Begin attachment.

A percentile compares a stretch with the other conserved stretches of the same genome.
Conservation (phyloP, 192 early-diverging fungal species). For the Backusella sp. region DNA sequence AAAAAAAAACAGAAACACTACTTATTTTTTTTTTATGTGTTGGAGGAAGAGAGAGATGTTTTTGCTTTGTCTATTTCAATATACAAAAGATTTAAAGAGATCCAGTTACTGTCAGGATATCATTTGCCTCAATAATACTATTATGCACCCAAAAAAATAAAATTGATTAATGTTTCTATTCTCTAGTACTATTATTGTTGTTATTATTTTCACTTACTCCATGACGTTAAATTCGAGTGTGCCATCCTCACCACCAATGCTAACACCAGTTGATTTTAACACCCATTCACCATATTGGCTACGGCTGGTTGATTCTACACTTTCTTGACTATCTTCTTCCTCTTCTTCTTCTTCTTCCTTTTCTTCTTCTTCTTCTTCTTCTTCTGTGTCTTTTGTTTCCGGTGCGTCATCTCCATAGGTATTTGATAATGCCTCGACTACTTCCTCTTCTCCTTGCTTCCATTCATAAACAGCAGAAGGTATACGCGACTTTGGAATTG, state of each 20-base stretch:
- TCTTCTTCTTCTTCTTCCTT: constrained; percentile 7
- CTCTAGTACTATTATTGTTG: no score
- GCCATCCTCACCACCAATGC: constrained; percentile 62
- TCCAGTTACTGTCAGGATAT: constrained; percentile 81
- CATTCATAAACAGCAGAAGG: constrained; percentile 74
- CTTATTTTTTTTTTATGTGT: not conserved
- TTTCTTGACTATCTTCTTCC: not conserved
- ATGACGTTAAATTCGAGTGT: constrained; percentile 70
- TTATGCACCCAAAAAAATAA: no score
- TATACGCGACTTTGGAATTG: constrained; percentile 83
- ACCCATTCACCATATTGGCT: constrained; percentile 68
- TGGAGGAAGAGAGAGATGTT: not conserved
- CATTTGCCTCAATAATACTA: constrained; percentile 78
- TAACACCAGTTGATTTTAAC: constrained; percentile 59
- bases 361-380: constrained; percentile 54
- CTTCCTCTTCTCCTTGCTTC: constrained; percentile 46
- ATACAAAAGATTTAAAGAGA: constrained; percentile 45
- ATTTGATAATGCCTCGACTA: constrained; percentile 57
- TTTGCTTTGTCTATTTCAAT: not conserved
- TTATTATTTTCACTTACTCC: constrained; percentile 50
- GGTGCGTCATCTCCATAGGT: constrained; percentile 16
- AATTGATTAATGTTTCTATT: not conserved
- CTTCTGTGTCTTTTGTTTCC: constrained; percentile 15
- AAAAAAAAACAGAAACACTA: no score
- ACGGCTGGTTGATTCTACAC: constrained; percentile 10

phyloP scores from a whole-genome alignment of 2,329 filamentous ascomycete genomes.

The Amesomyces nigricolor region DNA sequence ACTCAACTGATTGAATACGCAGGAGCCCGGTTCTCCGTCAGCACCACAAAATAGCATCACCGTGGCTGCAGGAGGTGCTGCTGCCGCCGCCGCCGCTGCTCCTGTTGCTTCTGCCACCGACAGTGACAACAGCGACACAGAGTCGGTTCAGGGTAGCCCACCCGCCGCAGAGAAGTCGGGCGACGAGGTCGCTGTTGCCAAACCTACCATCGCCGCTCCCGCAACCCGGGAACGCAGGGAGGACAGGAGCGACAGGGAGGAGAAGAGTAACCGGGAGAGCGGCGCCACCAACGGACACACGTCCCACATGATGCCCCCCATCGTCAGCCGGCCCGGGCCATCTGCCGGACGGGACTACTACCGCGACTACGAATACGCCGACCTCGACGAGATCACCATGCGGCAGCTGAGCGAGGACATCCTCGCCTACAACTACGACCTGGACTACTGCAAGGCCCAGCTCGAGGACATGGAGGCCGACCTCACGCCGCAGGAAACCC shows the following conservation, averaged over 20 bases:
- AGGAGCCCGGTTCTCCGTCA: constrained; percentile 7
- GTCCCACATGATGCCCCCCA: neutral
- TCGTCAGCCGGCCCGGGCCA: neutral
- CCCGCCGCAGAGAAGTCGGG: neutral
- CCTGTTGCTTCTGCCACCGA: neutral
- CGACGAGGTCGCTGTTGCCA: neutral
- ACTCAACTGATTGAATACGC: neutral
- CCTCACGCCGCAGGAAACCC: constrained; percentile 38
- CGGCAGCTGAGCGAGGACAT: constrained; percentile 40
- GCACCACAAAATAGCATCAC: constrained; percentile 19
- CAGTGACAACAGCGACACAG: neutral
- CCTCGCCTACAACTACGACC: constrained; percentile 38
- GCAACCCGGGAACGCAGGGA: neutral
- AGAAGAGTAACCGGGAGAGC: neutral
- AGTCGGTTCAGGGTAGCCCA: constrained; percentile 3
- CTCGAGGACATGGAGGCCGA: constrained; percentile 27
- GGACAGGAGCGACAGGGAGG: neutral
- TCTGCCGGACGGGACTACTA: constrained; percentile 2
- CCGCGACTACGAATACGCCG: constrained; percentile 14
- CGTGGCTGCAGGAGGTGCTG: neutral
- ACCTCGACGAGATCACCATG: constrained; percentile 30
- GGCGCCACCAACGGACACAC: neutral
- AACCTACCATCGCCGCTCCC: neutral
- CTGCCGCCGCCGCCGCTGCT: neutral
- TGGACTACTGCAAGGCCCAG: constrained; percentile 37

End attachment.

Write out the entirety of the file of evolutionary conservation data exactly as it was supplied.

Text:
A percentile compares a stretch with the other conserved stretches of the same genome.
Conservation (phyloP, 192 early-diverging fungal species). For the Backusella sp. region DNA sequence AAAAAAAAACAGAAACACTACTTATTTTTTTTTTATGTGTTGGAGGAAGAGAGAGATGTTTTTGCTTTGTCTATTTCAATATACAAAAGATTTAAAGAGATCCAGTTACTGTCAGGATATCATTTGCCTCAATAATACTATTATGCACCCAAAAAAATAAAATTGATTAATGTTTCTATTCTCTAGTACTATTATTGTTGTTATTATTTTCACTTACTCCATGACGTTAAATTCGAGTGTGCCATCCTCACCACCAATGCTAACACCAGTTGATTTTAACACCCATTCACCATATTGGCTACGGCTGGTTGATTCTACACTTTCTTGACTATCTTCTTCCTCTTCTTCTTCTTCTTCCTTTTCTTCTTCTTCTTCTTCTTCTTCTGTGTCTTTTGTTTCCGGTGCGTCATCTCCATAGGTATTTGATAATGCCTCGACTACTTCCTCTTCTCCTTGCTTCCATTCATAAACAGCAGAAGGTATACGCGACTTTGGAATTG, state of each 20-base stretch:
- TCTTCTTCTTCTTCTTCCTT: constrained; percentile 7
- CTCTAGTACTATTATTGTTG: no score
- GCCATCCTCACCACCAATGC: constrained; percentile 62
- TCCAGTTACTGTCAGGATAT: constrained; percentile 81
- CATTCATAAACAGCAGAAGG: constrained; percentile 74
- CTTATTTTTTTTTTATGTGT: not conserved
- TTTCTTGACTATCTTCTTCC: not conserved
- ATGACGTTAAATTCGAGTGT: constrained; percentile 70
- TTATGCACCCAAAAAAATAA: no score
- TATACGCGACTTTGGAATTG: constrained; percentile 83
- ACCCATTCACCATATTGGCT: constrained; percentile 68
- TGGAGGAAGAGAGAGATGTT: not conserved
- CATTTGCCTCAATAATACTA: constrained; percentile 78
- TAACACCAGTTGATTTTAAC: constrained; percentile 59
- bases 361-380: constrained; percentile 54
- CTTCCTCTTCTCCTTGCTTC: constrained; percentile 46
- ATACAAAAGATTTAAAGAGA: constrained; percentile 45
- ATTTGATAATGCCTCGACTA: constrained; percentile 57
- TTTGCTTTGTCTATTTCAAT: not conserved
- TTATTATTTTCACTTACTCC: constrained; percentile 50
- GGTGCGTCATCTCCATAGGT: constrained; percentile 16
- AATTGATTAATGTTTCTATT: not conserved
- CTTCTGTGTCTTTTGTTTCC: constrained; percentile 15
- AAAAAAAAACAGAAACACTA: no score
- ACGGCTGGTTGATTCTACAC: constrained; percentile 10

phyloP scores from a whole-genome alignment of 2,329 filamentous ascomycete genomes.

The Amesomyces nigricolor region DNA sequence ACTCAACTGATTGAATACGCAGGAGCCCGGTTCTCCGTCAGCACCACAAAATAGCATCACCGTGGCTGCAGGAGGTGCTGCTGCCGCCGCCGCCGCTGCTCCTGTTGCTTCTGCCACCGACAGTGACAACAGCGACACAGAGTCGGTTCAGGGTAGCCCACCCGCCGCAGAGAAGTCGGGCGACGAGGTCGCTGTTGCCAAACCTACCATCGCCGCTCCCGCAACCCGGGAACGCAGGGAGGACAGGAGCGACAGGGAGGAGAAGAGTAACCGGGAGAGCGGCGCCACCAACGGACACACGTCCCACATGATGCCCCCCATCGTCAGCCGGCCCGGGCCATCTGCCGGACGGGACTACTACCGCGACTACGAATACGCCGACCTCGACGAGATCACCATGCGGCAGCTGAGCGAGGACATCCTCGCCTACAACTACGACCTGGACTACTGCAAGGCCCAGCTCGAGGACATGGAGGCCGACCTCACGCCGCAGGAAACCC shows the following conservation, averaged over 20 bases:
- AGGAGCCCGGTTCTCCGTCA: constrained; percentile 7
- GTCCCACATGATGCCCCCCA: neutral
- TCGTCAGCCGGCCCGGGCCA: neutral
- CCCGCCGCAGAGAAGTCGGG: neutral
- CCTGTTGCTTCTGCCACCGA: neutral
- CGACGAGGTCGCTGTTGCCA: neutral
- ACTCAACTGATTGAATACGC: neutral
- CCTCACGCCGCAGGAAACCC: constrained; percentile 38
- CGGCAGCTGAGCGAGGACAT: constrained; percentile 40
- GCACCACAAAATAGCATCAC: constrained; percentile 19
- CAGTGACAACAGCGACACAG: neutral
- CCTCGCCTACAACTACGACC: constrained; percentile 38
- GCAACCCGGGAACGCAGGGA: neutral
- AGAAGAGTAACCGGGAGAGC: neutral
- AGTCGGTTCAGGGTAGCCCA: constrained; percentile 3
- CTCGAGGACATGGAGGCCGA: constrained; percentile 27
- GGACAGGAGCGACAGGGAGG: neutral
- TCTGCCGGACGGGACTACTA: constrained; percentile 2
- CCGCGACTACGAATACGCCG: constrained; percentile 14
- CGTGGCTGCAGGAGGTGCTG: neutral
- ACCTCGACGAGATCACCATG: constrained; percentile 30
- GGCGCCACCAACGGACACAC: neutral
- AACCTACCATCGCCGCTCCC: neutral
- CTGCCGCCGCCGCCGCTGCT: neutral
- TGGACTACTGCAAGGCCCAG: constrained; percentile 37